Can an employee be forced to sign a separation agreement in order to get back pay and commissions?

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Can an employee be forced to sign a separation agreement in order to get back pay and commissions?

I was a high ranking VP of a company and was never given a performance review except in the first year (unlike the rest of the company). After 2 years I was discharged without warning and forced to sign a separation agreement in order to get back pay and commissions. Is this legal? Even with an at will arrangement, my rights were violated by not being given the same treatment as my co-workers.

Asked on November 13, 2011 under Employment Labor Law, Rhode Island

Answers:

SJZ, Member, New York Bar / FreeAdvice Contributing Attorney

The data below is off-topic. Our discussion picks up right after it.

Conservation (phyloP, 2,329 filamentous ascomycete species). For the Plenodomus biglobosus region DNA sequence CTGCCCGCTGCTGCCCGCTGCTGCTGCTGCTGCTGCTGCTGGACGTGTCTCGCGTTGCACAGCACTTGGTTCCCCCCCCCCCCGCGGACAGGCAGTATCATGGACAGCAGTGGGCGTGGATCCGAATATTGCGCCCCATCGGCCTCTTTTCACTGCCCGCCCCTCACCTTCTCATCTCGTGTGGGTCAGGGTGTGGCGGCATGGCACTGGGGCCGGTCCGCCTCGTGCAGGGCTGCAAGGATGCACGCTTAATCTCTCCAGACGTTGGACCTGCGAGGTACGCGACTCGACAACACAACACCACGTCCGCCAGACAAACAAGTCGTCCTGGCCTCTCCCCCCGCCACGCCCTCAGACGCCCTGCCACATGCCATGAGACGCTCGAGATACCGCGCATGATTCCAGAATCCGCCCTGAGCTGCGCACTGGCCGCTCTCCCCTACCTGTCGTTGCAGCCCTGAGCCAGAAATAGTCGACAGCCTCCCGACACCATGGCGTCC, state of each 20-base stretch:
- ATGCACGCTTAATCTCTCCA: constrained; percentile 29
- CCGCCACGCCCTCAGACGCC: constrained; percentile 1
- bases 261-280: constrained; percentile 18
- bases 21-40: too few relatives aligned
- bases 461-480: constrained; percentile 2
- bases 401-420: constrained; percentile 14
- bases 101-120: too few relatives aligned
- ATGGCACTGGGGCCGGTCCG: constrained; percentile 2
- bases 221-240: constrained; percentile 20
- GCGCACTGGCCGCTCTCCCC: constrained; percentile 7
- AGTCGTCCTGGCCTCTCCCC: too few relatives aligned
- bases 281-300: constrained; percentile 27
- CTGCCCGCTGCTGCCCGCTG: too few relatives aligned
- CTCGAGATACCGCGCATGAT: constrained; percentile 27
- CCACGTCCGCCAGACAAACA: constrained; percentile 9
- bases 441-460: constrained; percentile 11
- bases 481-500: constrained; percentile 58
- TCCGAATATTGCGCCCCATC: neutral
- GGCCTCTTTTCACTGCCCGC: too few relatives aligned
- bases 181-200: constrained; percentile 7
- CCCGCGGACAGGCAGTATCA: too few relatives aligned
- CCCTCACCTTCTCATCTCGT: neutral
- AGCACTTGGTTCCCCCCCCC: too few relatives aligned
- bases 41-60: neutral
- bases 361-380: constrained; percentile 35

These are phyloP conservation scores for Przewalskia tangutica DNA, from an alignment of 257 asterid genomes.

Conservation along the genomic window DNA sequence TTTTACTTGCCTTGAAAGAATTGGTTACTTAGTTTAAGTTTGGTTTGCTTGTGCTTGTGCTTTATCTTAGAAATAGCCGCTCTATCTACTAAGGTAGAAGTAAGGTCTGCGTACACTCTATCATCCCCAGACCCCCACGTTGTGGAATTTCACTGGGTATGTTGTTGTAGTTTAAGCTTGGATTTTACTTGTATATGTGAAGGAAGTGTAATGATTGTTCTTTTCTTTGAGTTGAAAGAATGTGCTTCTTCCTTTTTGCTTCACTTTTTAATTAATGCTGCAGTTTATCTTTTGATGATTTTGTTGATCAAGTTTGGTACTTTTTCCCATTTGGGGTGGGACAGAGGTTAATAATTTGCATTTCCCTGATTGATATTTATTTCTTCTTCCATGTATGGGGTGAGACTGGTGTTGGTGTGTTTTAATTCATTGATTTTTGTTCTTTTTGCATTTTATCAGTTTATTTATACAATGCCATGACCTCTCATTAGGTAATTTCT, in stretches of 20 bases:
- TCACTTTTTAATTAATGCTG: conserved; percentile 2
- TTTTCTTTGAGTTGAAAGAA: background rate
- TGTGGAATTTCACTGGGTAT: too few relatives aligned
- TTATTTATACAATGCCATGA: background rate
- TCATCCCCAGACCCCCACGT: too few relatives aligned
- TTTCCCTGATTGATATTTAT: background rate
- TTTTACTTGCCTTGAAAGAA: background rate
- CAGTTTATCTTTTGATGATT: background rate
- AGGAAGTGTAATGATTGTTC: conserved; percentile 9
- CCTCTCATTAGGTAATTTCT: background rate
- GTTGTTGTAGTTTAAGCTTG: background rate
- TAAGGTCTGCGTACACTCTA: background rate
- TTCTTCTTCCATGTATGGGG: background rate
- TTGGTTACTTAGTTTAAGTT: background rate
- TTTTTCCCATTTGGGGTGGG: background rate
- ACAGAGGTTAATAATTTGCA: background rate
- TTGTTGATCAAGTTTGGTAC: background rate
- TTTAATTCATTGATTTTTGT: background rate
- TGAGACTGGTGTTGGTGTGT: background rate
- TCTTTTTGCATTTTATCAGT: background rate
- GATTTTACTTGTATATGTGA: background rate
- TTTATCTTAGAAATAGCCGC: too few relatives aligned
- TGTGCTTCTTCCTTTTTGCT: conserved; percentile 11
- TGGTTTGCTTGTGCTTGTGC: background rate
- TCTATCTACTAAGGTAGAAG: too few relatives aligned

Answered 9 years ago | Contributor

If you had earned that money--i.e. it was pay for work you had done, or commissions for sales you had made, and you should have been paid for it in due course anyway--then the employer may not require you to sign a separation agreement to get it. It may be the case that the agreement is not enforceable, since you were not given consideration for it; that is, to make an agreement like this enforceable, you must be given something to which you are not already entitled in exchange for signing it. Typically, if an employer wants you to sign a separation agreement, they offer you additional compensation--an extra 2, 4, or more weeks pay; to pay for your health insurance for some time after termination; etc.--in exchange for signing. You may wish to consult with an employment attorney to discuss your rights and recourse.


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